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1.
Article in English | WPRIM | ID: wpr-887733

ABSTRACT

Pathogens like bacteria and protozoa, which affect human and animal health worldwide, can be transmitted by vectors like ticks. To investigate the epidemiology and genetic diversity of bacteria and protozoans carried by ticks in Chengmai county of Hainan province, China, 285 adult hard ticks belonging to two species [


Subject(s)
Anaplasmataceae/isolation & purification , Animals , Chaperonin 60/genetics , China , Citrate (si)-Synthase/genetics , Coccidia/isolation & purification , Coxiellaceae/isolation & purification , Insect Vectors/microbiology , Islands , Ixodidae/microbiology , Phylogeny , Piroplasmia/isolation & purification , RNA, Ribosomal, 16S/genetics , RNA, Ribosomal, 18S/genetics
2.
J. bras. pneumol ; 46(2): e20190184, 2020. tab, graf
Article in English | LILACS | ID: biblio-1134864

ABSTRACT

ABSTRACT Objective: Nontuberculous mycobacteria (NTM) are a heterogeneous group of bacteria that are widely distributed in nature and associated with opportunistic infections in humans. The aims of this study were to identify NTM in patients with suspected tuberculosis who presented positive cultures and to evaluate the genetic diversity of strains identified as Mycobacterium avium. Methods: We studied pulmonary and extrapulmonary samples obtained from 1,248 patients. The samples that tested positive on culture and negative for the M. tuberculosis complex by molecular identification techniques were evaluated by detection of the hsp65 and rpoB genes and sequencing of conserved fragments of these genes. All strains identified as M. avium were genotyped using the eight-locus mycobacterial interspersed repetitive unit-variable-number tandem-repeat method. Results: We found that NTM accounted for 25 (7.5%) of the 332 mycobacteria isolated. Of those 25, 18 (72%) were M. avium, 5 (20%) were M. abscessus, 1 (4%) was M. gastri, and 1 (4%) was M. kansasii. The 18 M. avium strains showed high diversity, only two strains being genetically related. Conclusions: These results highlight the need to consider the investigation of NTM in patients with suspected active tuberculosis who present with positive cultures, as well as to evaluate the genetic diversity of M. avium strains.


RESUMO Objetivo: As micobactérias não tuberculosas (MNT) são um grupo heterogêneo de bactérias amplamente distribuídas na natureza e relacionadas com infecções oportunistas em seres humanos. Os objetivos deste estudo foram identificar MNT em pacientes com suspeita de tuberculose e culturas positivas e avaliar a diversidade genética de cepas identificadas como Mycobacterium avium. Métodos: Foram estudadas amostras pulmonares e extrapulmonares provenientes de 1.248 pacientes. As amostras que apresentaram resultado positivo em cultura e negativo para o complexo M. tuberculosis na identificação molecular foram avaliadas por meio da detecção dos genes hsp65 e rpoB e de sequenciamento de fragmentos conservados desses genes. Todas as cepas identificadas como M. avium foram genotipadas pelo método mycobacterial interspersed repetitive unit-variable-number tandem-repeat com oito loci. Resultados: Das 332 micobactérias isoladas, 25 (7,5%) eram MNT. Dessas 25, 18 (72%) eram M. avium, 5 (20%) eram M. abscessus, 1 (4%) era M. gastri e 1 (4%) era M. kansasii. As 18 cepas de M. avium apresentaram alta diversidade, e apenas duas eram geneticamente relacionadas. Conclusões: Esses resultados mostram a necessidade de considerar a investigação de MNT em pacientes com suspeita de tuberculose ativa e culturas positivas e de avaliar a diversidade genética de cepas de M. avium.


Subject(s)
Humans , Nontuberculous Mycobacteria/isolation & purification , Mycobacterium avium/genetics , Mycobacterium Infections, Nontuberculous/diagnosis , Bacterial Proteins/genetics , Genetic Variation , Brazil , DNA-Directed RNA Polymerases/genetics , Bacterial Typing Techniques , Chaperonin 60/genetics , Mycobacterium avium/isolation & purification , Mycobacterium Infections, Nontuberculous/microbiology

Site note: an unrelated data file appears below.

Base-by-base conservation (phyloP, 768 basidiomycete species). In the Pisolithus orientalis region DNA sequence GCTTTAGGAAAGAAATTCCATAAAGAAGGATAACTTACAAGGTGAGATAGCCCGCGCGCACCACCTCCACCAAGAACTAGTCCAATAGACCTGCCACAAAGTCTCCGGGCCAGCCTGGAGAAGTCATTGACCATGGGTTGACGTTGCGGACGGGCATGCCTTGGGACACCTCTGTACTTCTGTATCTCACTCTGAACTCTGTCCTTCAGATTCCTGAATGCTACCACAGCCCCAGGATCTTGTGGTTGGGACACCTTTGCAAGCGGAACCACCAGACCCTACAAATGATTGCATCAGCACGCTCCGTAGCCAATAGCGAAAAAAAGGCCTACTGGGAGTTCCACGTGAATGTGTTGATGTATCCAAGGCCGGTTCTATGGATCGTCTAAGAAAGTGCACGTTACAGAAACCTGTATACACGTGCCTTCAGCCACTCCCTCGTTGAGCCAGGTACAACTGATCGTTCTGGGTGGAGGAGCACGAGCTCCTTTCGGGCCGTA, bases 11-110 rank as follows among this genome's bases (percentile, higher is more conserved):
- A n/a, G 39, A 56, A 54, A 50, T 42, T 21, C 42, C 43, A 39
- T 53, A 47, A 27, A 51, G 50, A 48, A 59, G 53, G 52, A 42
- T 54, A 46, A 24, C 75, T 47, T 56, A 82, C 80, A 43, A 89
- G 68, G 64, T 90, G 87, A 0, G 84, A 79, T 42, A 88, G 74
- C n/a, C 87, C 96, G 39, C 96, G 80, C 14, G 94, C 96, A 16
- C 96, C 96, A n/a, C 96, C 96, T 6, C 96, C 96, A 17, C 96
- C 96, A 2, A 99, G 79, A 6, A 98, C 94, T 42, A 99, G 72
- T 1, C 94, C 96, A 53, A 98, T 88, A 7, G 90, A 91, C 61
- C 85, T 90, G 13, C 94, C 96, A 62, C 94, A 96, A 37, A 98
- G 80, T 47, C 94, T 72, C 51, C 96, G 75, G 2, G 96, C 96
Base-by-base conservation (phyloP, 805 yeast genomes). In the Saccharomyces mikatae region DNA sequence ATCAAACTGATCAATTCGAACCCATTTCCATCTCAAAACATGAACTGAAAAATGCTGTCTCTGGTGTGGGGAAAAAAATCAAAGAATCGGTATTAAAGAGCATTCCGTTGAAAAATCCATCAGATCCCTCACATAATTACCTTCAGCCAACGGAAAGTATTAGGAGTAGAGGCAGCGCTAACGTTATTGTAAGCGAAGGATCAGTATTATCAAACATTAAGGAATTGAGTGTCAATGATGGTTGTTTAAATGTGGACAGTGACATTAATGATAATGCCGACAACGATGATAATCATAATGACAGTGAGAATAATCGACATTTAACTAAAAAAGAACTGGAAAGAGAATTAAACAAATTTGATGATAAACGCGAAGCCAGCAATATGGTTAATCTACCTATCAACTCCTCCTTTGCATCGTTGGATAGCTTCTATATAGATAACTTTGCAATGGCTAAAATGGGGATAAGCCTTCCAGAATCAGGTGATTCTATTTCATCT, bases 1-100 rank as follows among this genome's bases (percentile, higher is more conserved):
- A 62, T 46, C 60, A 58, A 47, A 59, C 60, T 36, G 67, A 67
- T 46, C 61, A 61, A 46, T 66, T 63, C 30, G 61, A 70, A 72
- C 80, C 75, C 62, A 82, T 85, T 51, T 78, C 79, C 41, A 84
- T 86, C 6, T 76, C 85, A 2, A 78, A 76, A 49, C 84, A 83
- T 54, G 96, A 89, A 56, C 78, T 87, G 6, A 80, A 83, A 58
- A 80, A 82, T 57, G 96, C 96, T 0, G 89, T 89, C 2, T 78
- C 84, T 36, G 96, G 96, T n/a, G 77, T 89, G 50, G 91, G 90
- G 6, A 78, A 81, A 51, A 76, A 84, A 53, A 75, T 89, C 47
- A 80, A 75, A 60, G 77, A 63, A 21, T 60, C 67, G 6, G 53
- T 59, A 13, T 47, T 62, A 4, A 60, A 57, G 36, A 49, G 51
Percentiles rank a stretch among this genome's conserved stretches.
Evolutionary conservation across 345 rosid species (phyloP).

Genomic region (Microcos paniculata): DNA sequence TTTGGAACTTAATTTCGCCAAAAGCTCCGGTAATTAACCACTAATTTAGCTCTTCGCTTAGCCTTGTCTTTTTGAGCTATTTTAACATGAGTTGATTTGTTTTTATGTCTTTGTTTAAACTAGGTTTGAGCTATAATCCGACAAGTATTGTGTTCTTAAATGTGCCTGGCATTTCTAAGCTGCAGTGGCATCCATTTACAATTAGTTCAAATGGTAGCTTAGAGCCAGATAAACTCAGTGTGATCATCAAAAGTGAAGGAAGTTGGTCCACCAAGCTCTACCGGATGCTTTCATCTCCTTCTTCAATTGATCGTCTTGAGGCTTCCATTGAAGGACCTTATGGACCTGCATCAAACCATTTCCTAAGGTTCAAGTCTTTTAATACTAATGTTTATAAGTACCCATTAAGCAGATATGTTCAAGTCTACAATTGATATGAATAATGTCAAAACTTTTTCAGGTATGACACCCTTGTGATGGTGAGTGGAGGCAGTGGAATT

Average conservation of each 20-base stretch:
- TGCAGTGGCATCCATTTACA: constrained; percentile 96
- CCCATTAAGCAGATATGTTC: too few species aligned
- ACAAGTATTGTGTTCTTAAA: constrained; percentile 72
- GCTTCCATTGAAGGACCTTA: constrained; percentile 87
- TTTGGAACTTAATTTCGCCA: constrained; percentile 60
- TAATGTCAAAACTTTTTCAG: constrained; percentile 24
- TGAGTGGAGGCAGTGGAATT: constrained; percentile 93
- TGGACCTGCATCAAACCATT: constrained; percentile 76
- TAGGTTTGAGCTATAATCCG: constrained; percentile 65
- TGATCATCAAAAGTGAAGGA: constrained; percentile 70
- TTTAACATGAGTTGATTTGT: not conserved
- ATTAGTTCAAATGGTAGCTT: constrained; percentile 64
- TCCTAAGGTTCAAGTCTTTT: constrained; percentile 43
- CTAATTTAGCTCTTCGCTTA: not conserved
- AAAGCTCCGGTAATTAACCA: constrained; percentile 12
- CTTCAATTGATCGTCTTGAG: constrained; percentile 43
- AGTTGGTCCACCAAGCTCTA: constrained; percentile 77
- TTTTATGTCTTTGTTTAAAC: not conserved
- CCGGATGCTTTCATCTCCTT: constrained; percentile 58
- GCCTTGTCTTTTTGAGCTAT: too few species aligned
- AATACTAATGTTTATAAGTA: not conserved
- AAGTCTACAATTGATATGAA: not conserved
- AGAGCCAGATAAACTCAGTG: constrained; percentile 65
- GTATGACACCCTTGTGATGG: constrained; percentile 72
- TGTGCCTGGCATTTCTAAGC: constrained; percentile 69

3.
Article in English | WPRIM | ID: wpr-36477

ABSTRACT

Deer serve as reservoirs of tick-borne pathogens that impact on medical and veterinary health worldwide. In the Republic of Korea, the population of Korean water deer (KWD, Hydropotes inermis argyropus) has greatly increased from 1982 to 2011, in part, as a result of reforestation programs established following the Korean War when much of the land was barren of trees. Eighty seven Haemaphysalis flava, 228 Haemaphysalis longicornis, 8 Ixodes nipponensis, and 40 Ixodes persulcatus (21 larvae, 114 nymphs, and 228 adults) were collected from 27 out of 70 KWD. A total of 89/363 ticks (266 pools, 24.5% minimum infection rate) and 5 (1.4%) fed ticks were positive for Anaplasma phagocytophilum using nested PCR targeting the 16S rRNA and groEL genes, respectively. The 16S rRNA gene fragment sequences of 88/89 (98.9%) of positive samples for A. phagocytophilum corresponded to previously described gene sequences from KWD spleen tissues. The 16S rRNA gene fragment sequences of 20/363 (5.5%) of the ticks were positive for A. bovis and were identical to previously reported sequences. Using the ITS specific nested PCR, 11/363 (3.0%) of the ticks were positive for Bartonella spp. This is the first report of Anaplasma and Bartonella spp. detected in ticks collected from KWD, suggesting that ticks are vectors of Anaplasma and Bartonella spp. between reservoir hosts in natural surroundings.


Subject(s)
Anaplasma/genetics , Animals , Arachnid Vectors/microbiology , Bartonella/genetics , Chaperonin 60/genetics , Deer/parasitology , Disease Reservoirs/veterinary , RNA, Ribosomal, 16S/genetics , Republic of Korea/epidemiology , Ticks/microbiology
4.
Article in English | WPRIM | ID: wpr-178343

ABSTRACT

Mycobacterium longobardum is a slow-growing, nontuberculous mycobacterium that was first characterized from the M. terrae complex in 2012. We report a case of M. longobardum induced chronic osteomyelitis. A 71-yr-old man presented with inflammation in the left elbow and he underwent a surgery under the suspicion of tuberculous osteomyelitis. The pathologic tissue culture grew M. longobardum which was identified by analysis of the 65-kDa heat shock protein and full-length 16S rRNA genes. The patient was cured with the medication of clarithromycin and ethambutol without further complications. To the best of our knowledge, this is the first report of a M. longobardum infection worldwide.


Subject(s)
Aged , Anti-Bacterial Agents/therapeutic use , Bacterial Proteins/genetics , Chaperonin 60/genetics , Clarithromycin/therapeutic use , Elbow/pathology , Ethambutol/therapeutic use , Humans , Male , Mycobacterium Infections, Nontuberculous/microbiology , Nontuberculous Mycobacteria/classification , Osteomyelitis/diagnosis , RNA, Ribosomal, 16S/genetics , Treatment Outcome
5.
Article in English | WPRIM | ID: wpr-43980

ABSTRACT